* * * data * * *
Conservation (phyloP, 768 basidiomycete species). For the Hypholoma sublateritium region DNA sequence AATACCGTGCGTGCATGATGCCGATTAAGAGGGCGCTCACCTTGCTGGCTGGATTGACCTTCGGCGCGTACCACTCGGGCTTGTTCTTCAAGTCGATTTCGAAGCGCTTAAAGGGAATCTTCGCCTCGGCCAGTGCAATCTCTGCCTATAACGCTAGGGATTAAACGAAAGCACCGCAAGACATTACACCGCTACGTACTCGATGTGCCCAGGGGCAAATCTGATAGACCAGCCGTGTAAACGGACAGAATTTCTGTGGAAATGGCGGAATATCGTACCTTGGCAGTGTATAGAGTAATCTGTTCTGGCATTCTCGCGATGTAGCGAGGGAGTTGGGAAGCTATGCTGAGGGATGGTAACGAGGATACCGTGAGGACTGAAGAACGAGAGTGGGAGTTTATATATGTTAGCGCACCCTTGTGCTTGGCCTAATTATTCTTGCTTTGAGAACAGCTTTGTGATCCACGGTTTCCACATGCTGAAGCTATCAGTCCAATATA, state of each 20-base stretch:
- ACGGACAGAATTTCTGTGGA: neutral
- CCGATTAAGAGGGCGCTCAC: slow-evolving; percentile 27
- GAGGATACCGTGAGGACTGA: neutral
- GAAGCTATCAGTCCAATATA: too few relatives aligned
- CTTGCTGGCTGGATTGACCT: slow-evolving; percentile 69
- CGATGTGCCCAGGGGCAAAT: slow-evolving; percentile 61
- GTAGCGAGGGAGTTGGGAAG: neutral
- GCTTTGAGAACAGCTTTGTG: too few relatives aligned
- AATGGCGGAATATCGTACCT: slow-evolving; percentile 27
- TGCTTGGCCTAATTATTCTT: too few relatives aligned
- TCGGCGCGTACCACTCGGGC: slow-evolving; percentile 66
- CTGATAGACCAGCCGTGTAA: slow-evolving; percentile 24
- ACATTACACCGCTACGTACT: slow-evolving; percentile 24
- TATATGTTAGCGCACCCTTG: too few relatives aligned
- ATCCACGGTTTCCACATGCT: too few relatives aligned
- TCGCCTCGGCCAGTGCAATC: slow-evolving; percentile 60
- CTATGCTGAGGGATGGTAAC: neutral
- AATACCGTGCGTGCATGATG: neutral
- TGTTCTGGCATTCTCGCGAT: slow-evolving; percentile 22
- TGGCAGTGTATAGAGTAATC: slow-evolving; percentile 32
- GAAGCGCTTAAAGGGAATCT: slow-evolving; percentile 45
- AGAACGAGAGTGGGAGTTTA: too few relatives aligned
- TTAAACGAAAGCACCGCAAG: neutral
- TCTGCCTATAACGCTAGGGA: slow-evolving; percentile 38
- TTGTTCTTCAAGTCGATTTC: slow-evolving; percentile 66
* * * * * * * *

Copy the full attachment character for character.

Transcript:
Conservation (phyloP, 768 basidiomycete species). For the Hypholoma sublateritium region DNA sequence AATACCGTGCGTGCATGATGCCGATTAAGAGGGCGCTCACCTTGCTGGCTGGATTGACCTTCGGCGCGTACCACTCGGGCTTGTTCTTCAAGTCGATTTCGAAGCGCTTAAAGGGAATCTTCGCCTCGGCCAGTGCAATCTCTGCCTATAACGCTAGGGATTAAACGAAAGCACCGCAAGACATTACACCGCTACGTACTCGATGTGCCCAGGGGCAAATCTGATAGACCAGCCGTGTAAACGGACAGAATTTCTGTGGAAATGGCGGAATATCGTACCTTGGCAGTGTATAGAGTAATCTGTTCTGGCATTCTCGCGATGTAGCGAGGGAGTTGGGAAGCTATGCTGAGGGATGGTAACGAGGATACCGTGAGGACTGAAGAACGAGAGTGGGAGTTTATATATGTTAGCGCACCCTTGTGCTTGGCCTAATTATTCTTGCTTTGAGAACAGCTTTGTGATCCACGGTTTCCACATGCTGAAGCTATCAGTCCAATATA, state of each 20-base stretch:
- ACGGACAGAATTTCTGTGGA: neutral
- CCGATTAAGAGGGCGCTCAC: slow-evolving; percentile 27
- GAGGATACCGTGAGGACTGA: neutral
- GAAGCTATCAGTCCAATATA: too few relatives aligned
- CTTGCTGGCTGGATTGACCT: slow-evolving; percentile 69
- CGATGTGCCCAGGGGCAAAT: slow-evolving; percentile 61
- GTAGCGAGGGAGTTGGGAAG: neutral
- GCTTTGAGAACAGCTTTGTG: too few relatives aligned
- AATGGCGGAATATCGTACCT: slow-evolving; percentile 27
- TGCTTGGCCTAATTATTCTT: too few relatives aligned
- TCGGCGCGTACCACTCGGGC: slow-evolving; percentile 66
- CTGATAGACCAGCCGTGTAA: slow-evolving; percentile 24
- ACATTACACCGCTACGTACT: slow-evolving; percentile 24
- TATATGTTAGCGCACCCTTG: too few relatives aligned
- ATCCACGGTTTCCACATGCT: too few relatives aligned
- TCGCCTCGGCCAGTGCAATC: slow-evolving; percentile 60
- CTATGCTGAGGGATGGTAAC: neutral
- AATACCGTGCGTGCATGATG: neutral
- TGTTCTGGCATTCTCGCGAT: slow-evolving; percentile 22
- TGGCAGTGTATAGAGTAATC: slow-evolving; percentile 32
- GAAGCGCTTAAAGGGAATCT: slow-evolving; percentile 45
- AGAACGAGAGTGGGAGTTTA: too few relatives aligned
- TTAAACGAAAGCACCGCAAG: neutral
- TCTGCCTATAACGCTAGGGA: slow-evolving; percentile 38
- TTGTTCTTCAAGTCGATTTC: slow-evolving; percentile 66